Three days ago, he'd received the letter. Two days ago, he'd made his decision: poison, as a last, defiant, futile rebellion against his father.
His father would have used a knife.
His father was in Azkaban; no knives, no poisons, no escape at all for a convicted Death Eater.
He stared at his face for a moment longer, and then dipped a goblet -- one of the crested family goblets, because with he was the last of his family, the last allowed to use these cups -- into the cauldron.
The reflection shimmered. His face was lost.
He stared at the goblet for a moment, admiring the craftsmanship.
The family crest was engraved in obsidian. It didn't hold his reflection.
3. death is but the next
Death wore his grandmother's face and smelt of autumn leaves.
"Severus," she said softly.
His grandmother had died when he was two; he'd long ago forgotten the sound of her voice, but he knew it when he heard it.
"I've missed you," she said.
Death welcomed him.
Death welcomed him, and then Death released him to Dumbledore. Because Dumbledore made the Bargain; because Dumbledore dueled Death; because Dumbledore chose not to let this student die.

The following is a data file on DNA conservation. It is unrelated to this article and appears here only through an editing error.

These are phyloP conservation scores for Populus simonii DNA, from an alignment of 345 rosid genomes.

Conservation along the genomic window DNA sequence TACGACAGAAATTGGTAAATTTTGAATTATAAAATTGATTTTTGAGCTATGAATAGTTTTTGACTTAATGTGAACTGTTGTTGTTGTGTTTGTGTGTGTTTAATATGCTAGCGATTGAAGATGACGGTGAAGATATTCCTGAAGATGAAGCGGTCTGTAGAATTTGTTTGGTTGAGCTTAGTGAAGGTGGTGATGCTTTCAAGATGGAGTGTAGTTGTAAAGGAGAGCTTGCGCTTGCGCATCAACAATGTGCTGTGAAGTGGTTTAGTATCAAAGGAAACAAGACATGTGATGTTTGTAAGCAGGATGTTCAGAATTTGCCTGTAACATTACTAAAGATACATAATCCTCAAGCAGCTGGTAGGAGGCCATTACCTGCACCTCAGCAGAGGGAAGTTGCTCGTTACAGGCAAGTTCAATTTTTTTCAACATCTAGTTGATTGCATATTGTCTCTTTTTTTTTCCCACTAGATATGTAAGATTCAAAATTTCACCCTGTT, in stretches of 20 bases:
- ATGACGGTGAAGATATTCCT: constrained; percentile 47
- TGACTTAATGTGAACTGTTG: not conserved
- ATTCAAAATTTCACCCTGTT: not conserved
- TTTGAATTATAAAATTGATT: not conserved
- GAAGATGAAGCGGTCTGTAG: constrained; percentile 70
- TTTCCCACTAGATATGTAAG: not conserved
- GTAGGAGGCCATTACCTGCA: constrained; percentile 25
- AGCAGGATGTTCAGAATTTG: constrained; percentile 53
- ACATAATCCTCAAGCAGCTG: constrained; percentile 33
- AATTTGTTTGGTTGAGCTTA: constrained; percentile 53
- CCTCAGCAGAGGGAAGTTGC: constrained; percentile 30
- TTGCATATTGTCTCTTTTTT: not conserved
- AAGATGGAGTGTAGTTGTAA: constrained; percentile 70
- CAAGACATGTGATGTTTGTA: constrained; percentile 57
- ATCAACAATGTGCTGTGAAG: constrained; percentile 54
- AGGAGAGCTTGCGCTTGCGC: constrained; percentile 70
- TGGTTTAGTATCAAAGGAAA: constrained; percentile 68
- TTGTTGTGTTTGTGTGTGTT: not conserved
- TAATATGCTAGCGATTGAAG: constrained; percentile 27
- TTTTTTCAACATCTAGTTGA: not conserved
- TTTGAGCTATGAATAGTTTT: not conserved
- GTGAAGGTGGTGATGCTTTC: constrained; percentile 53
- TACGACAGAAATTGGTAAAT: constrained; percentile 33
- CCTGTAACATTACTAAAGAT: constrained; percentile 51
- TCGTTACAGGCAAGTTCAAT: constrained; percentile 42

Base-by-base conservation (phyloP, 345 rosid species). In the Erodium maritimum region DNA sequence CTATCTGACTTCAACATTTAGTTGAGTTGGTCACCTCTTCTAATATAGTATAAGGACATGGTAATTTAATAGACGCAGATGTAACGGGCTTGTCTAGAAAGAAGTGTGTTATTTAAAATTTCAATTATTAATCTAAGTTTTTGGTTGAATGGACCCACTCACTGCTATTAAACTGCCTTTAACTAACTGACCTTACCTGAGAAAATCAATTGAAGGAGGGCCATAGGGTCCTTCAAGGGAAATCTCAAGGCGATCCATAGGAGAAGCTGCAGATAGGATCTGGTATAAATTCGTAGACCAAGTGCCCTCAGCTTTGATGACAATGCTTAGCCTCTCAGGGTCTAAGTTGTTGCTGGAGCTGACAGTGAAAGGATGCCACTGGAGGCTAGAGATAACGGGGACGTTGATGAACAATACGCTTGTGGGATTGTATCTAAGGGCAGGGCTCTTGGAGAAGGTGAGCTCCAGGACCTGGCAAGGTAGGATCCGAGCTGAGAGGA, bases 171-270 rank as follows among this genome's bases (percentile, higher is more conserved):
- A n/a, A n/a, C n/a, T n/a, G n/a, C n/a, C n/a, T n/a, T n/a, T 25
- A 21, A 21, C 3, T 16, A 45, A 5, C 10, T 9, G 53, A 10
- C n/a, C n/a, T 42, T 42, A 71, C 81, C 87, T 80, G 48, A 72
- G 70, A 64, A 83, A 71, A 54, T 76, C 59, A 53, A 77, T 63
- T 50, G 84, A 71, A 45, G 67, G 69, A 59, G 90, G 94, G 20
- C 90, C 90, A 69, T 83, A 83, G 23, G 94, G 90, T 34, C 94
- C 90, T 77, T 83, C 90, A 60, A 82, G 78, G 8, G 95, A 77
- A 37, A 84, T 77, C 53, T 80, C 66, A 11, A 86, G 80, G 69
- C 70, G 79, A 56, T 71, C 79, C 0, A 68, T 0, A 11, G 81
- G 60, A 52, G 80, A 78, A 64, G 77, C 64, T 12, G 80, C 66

"We'll see each other again," she said, and smiled.
It occurred to Severus that it wasn't
at all a nice smile.
4. or give me death
He had thought it meant something, that Dumbledore performed the spell, took the potion and dueled Death for him.
A year ago, a student had been killed in a broomstick accident, and Dumbledore had done nothing. It couldn't be arbitrary, could it? Surely it meant something...
Or maybe it was just an hallucination. There was nothing in any of the books about a Bargain.
In the end, he decided it was an hallucination, because Dumbledore didn't care for him at all. Dumbledore only cared for the Gryffindors. This was evident, this was a fact, this was the thought that gnawed at him at night, although he openly mocked the old fool in daylight.
Why would Dumbledore save him, when he was nothing at all?
Why would Dumbledore value him highly enough to make the Bargain, and yet allow the Gryffindors who tried to kill him to go unpunished?